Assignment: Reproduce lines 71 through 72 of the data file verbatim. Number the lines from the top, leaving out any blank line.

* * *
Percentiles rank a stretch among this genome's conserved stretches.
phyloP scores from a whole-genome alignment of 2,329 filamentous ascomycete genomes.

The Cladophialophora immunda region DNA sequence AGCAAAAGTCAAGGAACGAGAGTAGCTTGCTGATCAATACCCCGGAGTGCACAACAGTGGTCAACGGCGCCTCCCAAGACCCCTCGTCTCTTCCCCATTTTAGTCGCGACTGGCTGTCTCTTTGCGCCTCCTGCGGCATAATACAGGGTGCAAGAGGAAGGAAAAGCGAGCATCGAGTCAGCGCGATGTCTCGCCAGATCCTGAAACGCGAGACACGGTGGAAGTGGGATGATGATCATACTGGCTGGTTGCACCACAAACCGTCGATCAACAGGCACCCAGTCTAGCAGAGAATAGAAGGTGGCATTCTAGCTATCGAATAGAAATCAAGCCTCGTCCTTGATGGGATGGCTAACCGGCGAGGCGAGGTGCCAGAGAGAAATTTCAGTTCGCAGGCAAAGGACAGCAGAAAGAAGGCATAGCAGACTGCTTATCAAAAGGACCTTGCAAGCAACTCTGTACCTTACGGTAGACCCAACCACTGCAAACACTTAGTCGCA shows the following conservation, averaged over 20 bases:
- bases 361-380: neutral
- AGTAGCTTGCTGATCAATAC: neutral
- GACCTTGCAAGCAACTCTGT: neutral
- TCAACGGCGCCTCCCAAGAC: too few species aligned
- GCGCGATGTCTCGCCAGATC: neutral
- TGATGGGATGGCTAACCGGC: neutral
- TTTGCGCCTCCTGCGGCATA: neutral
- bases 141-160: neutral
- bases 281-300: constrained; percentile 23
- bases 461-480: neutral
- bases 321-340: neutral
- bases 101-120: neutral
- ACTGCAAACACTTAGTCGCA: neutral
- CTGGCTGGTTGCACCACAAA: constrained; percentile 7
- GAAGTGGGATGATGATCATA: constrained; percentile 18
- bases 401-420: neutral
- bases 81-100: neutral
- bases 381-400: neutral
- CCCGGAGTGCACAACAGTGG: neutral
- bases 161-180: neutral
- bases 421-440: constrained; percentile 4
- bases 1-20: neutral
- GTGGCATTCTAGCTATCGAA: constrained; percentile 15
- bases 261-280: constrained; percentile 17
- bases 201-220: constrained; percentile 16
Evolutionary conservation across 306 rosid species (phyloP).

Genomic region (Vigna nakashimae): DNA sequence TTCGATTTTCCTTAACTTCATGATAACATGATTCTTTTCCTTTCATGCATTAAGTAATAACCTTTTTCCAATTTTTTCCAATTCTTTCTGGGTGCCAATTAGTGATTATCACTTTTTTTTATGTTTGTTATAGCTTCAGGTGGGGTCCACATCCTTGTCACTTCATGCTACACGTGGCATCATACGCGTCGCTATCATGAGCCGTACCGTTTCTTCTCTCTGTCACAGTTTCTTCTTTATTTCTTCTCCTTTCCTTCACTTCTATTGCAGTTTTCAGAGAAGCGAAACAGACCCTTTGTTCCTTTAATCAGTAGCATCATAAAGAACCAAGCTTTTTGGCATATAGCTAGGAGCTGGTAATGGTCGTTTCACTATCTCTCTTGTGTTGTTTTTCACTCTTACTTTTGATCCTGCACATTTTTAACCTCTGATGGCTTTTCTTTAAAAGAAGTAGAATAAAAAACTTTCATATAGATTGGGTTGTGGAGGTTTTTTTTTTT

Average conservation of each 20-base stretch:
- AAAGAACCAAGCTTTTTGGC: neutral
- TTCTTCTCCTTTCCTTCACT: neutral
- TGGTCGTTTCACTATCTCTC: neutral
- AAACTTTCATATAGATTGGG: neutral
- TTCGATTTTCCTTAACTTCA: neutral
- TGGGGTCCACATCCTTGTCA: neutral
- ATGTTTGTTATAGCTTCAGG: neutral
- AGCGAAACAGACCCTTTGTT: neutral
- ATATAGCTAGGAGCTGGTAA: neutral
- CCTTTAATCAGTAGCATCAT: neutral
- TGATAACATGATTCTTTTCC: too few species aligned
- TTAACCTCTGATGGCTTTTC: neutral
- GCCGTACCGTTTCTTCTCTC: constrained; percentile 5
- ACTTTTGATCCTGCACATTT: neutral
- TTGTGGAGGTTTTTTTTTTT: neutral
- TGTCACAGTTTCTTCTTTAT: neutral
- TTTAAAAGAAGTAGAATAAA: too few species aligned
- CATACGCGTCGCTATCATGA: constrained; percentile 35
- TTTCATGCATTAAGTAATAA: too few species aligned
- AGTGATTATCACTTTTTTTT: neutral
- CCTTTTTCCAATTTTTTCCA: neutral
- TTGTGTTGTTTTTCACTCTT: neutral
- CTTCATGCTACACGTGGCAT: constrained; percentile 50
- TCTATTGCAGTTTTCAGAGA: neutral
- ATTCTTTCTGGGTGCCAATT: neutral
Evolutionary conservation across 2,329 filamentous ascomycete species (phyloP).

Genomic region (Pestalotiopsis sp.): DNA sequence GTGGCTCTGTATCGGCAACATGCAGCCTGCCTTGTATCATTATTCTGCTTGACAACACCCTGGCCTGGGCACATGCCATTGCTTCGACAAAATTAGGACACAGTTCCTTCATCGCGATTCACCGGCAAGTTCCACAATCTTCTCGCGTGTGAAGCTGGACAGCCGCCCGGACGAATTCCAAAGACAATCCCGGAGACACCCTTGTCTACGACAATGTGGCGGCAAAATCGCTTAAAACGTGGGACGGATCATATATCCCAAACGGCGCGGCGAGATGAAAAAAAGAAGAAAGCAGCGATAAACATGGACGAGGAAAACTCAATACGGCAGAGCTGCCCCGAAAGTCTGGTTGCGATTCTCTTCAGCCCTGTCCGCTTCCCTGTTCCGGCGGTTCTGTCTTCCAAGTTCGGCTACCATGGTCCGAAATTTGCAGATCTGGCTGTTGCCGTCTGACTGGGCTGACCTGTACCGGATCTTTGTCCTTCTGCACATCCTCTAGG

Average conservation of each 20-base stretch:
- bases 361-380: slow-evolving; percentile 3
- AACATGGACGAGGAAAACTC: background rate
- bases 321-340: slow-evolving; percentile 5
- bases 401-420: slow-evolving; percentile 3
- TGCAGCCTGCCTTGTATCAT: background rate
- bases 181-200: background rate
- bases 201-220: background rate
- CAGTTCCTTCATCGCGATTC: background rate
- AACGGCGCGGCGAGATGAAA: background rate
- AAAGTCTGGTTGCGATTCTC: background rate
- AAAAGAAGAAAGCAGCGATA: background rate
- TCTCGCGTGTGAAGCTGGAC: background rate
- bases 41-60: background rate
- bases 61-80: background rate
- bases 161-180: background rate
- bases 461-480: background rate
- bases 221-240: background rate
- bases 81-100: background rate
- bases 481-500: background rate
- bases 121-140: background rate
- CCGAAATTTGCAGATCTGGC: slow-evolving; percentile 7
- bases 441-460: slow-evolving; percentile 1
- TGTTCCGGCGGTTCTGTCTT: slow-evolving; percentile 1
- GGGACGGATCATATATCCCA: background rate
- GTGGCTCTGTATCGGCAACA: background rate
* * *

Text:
- TCTCGCGTGTGAAGCTGGAC: background rate
- bases 41-60: background rate